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Serious and Organised Crime Agency v Hakki Namli and Topinvest Holding International Limited

Posted on 10/05/2013 · Posted in Criminal Cases, Expert Witness, Financial Litigation, Fraud

Confiscation of Assets Case

Hakki Yaman Namli, a Turkish national and ordinarily resident in that country, was a businessman with financial interests around the world. He owned and wholly controlled the second defendant, Topinvest Holding International. This is a company registered in the British Virgin Islands which held considerable funds in a Coutts bank account in London. The Claimant, the Serious Organised Crime Agency (SOCA) tackles organised crime that affects the UK and its citizens. This might include Class A drugs, human trafficking, major gun crime, fraud, computer crime and money laundering. They have powers to recover funds which result from unlawful conduct.

SOCA on this occasion sought to obtain a Civil Recovery Order on the basis that the funds in the Coutts account (some US$7 million) represented the proceeds of the first Defendant’s unlawful conduct. SOCA contended that Mr Namli had at all material times been engaged in serious financial crime on a large scale and in several jurisdictions. He made use of another First Merchant Bank OSH Ltd (FMB) which he owned and controlled and was incorporated in Northern Cyprus. Credits made to Coutts between 1999 and 2005 were said to be the proceeds of five or six different fraudulent activities conducted variously in England, Germany, Turkey and the US.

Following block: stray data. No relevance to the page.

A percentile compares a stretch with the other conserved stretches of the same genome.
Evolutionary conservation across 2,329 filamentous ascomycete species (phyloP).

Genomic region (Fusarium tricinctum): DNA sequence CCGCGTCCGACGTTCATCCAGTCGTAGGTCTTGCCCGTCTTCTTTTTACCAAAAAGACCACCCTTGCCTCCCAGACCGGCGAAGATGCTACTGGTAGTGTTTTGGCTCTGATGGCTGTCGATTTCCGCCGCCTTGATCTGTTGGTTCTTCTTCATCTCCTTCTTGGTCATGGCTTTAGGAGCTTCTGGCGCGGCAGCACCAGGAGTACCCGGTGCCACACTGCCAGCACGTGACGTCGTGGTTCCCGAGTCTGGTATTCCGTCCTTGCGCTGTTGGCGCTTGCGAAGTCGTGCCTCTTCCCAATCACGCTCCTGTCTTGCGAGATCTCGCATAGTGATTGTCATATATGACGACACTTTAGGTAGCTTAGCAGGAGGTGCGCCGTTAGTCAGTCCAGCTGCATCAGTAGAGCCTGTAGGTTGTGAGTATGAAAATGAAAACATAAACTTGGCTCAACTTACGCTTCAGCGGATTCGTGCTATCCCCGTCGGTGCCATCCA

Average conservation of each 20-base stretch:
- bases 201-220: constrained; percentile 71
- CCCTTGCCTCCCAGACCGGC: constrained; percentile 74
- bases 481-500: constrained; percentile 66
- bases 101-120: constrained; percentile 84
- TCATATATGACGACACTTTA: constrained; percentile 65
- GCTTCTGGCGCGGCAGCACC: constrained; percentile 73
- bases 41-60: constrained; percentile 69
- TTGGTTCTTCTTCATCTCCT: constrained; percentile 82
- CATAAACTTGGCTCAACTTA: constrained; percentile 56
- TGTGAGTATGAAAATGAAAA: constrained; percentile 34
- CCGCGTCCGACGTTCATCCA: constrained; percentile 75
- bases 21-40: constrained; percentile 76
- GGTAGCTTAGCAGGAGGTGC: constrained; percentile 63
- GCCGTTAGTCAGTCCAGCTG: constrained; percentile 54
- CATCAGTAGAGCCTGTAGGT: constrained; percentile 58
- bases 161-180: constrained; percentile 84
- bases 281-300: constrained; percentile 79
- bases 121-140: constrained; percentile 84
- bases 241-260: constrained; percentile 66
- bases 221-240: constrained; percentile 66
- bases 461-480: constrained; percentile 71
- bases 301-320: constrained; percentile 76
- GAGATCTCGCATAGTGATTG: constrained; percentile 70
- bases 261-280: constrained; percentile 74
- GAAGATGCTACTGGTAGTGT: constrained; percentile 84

SOCA justified this conclusion (1) on the basis that FMB conducted proven unlawful business and that Mr Namli failed to identify any legitimate source for the funds, and (2) that 5 out of the 6 credits could be shown to be specifically referable to particular criminal activities in which he was involved.

The Defendants denied unlawful conduct. Mr Namli denied that neither he nor FMB have been knowingly in any criminal activity as alleged by SOCA. He said he was a man of good character and in any case FMB had ceased operations in 2006. Furthermore the banking instruments were genuine and it was not the Defendant’s problem if FMB did not have a good reputation.

The Court had to decide “on the balance of probabilities” (as opposed to the criminal standard which is “beyond reasonable doubt”) whether or not unlawful conduct had taken place in the absence of a conviction. SOCA also had to prove that the monies in question were actually the proceeds of that unlawful activity.

After much discussion, The Hon. Mr Justice Males Of the Queen’s Bench Division in the High Court, made the civil recovery order, holding that after examining all the evidence, the Defendants had engaged in unlawful activities and therefore it was clear or appropriate to infer that the funds in question had been derived from that unlawful conduct.

Link: Serious and Organised Crime Agency v Hakki Namli and Topinvest Holding International Limited [2011] EWHC 1411 (Civ)

Link: Serious and Organised Crime Agency v Hakki Namli and Topinvest Holding International Limited [2013] EWHC 1200 (QB)

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